When I saw DOS superceded by Windows, (yes, I've been around that long), I knew I would have to get used to my computer doing things I didn't ask for, in many cases didn't want, and not even being told about it. Unrealized by most, it was the end of the "personal computer" which, to me, meant a computer dedicated to my work, my purposes and nobody's else.
What we have today are actually community computers -- network appendages with some responsibilities to the local user and many to other parties including computer manufacturers, software companies, (both system and application), copyright holders, law enforcement and network operators. Indeed, new responsibilities have been loaded upon users who have been transformed into conforming, non-jailbreaking "netizens".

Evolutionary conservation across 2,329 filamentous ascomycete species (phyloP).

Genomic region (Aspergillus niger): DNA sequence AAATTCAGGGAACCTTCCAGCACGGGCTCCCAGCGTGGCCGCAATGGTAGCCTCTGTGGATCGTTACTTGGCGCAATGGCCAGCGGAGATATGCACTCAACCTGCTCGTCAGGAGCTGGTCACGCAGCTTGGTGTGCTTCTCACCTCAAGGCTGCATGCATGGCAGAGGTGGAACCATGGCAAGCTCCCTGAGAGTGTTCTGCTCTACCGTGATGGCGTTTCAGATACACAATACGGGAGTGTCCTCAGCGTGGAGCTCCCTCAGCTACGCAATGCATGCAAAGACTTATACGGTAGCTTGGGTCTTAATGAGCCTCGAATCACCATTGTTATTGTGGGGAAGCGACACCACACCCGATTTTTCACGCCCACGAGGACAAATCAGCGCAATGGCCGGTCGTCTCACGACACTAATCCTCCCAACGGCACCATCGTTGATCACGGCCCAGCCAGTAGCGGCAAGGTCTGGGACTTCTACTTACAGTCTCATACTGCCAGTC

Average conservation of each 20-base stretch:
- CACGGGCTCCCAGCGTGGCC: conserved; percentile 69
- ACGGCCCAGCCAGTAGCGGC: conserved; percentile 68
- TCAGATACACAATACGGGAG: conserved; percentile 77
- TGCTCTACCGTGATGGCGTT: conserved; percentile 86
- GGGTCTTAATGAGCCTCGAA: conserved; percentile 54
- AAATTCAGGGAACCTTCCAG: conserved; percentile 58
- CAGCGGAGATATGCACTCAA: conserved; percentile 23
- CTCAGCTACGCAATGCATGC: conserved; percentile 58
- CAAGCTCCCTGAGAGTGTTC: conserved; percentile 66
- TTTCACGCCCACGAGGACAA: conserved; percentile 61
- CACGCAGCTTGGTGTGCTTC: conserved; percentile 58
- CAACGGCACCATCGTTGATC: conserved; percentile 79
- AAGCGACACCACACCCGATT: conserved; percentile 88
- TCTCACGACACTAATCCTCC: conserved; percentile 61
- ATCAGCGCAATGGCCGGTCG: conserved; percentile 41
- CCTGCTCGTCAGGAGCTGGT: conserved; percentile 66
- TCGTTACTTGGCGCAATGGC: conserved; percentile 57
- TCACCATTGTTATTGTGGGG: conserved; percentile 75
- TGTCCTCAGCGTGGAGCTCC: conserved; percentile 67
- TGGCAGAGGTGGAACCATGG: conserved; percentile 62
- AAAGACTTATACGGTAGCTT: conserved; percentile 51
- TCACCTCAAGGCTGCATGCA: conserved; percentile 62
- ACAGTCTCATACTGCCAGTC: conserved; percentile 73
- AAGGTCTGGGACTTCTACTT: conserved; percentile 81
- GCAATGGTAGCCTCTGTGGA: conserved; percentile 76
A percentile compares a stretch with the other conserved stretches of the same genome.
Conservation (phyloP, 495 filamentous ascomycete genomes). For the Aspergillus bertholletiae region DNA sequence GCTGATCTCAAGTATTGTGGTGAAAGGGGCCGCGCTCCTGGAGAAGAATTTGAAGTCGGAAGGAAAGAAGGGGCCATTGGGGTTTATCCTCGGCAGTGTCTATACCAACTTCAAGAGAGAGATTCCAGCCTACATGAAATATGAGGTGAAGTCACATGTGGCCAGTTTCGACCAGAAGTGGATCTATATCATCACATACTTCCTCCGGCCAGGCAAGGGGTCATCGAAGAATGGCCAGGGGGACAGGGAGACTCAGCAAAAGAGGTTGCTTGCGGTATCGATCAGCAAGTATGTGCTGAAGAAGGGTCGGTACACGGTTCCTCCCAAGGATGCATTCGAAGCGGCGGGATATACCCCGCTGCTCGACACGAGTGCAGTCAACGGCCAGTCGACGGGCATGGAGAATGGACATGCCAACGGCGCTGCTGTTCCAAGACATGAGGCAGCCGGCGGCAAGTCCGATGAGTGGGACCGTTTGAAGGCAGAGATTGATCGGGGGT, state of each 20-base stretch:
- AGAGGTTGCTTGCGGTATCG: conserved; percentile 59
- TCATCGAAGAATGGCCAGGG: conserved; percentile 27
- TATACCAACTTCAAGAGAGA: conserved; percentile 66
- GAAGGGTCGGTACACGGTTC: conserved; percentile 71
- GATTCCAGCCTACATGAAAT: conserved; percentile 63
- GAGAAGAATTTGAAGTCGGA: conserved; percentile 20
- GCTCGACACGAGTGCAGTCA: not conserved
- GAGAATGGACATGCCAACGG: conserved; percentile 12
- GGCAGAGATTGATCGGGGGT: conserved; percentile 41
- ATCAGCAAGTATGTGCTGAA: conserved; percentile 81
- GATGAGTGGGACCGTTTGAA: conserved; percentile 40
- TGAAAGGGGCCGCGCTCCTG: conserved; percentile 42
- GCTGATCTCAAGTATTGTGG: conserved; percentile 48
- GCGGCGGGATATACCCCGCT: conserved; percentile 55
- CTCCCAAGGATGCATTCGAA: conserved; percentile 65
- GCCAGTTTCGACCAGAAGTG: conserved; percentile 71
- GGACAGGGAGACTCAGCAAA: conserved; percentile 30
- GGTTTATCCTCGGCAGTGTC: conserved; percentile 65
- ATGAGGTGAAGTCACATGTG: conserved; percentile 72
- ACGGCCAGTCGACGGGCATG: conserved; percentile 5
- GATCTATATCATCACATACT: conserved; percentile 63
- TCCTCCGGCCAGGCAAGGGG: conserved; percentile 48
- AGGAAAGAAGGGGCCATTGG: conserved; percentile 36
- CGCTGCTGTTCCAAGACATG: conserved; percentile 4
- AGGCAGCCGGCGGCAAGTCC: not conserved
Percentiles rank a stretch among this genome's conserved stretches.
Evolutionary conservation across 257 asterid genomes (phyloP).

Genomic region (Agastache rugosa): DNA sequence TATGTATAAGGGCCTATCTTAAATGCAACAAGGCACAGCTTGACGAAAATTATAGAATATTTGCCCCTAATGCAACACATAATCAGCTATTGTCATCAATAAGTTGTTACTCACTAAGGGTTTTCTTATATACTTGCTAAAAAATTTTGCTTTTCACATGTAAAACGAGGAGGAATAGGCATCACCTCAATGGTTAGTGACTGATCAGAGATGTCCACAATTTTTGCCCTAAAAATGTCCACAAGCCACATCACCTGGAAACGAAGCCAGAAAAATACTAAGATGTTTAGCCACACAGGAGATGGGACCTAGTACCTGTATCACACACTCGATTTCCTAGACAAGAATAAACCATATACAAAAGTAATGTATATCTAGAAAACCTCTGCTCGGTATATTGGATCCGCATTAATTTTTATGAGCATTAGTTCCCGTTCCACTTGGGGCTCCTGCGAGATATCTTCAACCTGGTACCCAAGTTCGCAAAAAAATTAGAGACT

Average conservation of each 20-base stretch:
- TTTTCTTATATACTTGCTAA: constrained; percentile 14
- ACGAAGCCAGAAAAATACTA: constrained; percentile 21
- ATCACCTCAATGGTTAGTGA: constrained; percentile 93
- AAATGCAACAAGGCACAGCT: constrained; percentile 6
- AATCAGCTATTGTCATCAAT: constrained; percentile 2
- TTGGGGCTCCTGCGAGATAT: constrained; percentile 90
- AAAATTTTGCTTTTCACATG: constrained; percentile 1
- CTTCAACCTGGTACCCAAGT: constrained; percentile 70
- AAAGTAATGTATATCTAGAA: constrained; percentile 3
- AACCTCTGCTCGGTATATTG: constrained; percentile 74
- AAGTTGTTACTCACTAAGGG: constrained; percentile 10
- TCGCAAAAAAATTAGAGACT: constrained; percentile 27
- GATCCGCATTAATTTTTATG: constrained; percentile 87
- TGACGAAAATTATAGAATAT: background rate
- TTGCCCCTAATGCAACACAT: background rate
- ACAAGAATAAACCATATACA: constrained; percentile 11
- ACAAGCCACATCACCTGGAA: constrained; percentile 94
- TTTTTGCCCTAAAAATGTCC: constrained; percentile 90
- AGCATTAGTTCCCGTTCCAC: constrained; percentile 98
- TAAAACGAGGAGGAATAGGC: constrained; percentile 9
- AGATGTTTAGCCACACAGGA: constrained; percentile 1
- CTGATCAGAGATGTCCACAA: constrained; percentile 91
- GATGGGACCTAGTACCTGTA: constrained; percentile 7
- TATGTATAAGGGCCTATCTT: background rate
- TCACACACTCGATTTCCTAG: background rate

The original PC pioneers gloried in their independence from a regime of dumb terminals, mainframes, time-share and batch processing. Now a new form of computer collectivism is taking control in its place.
Where is the Tea Party when you need it?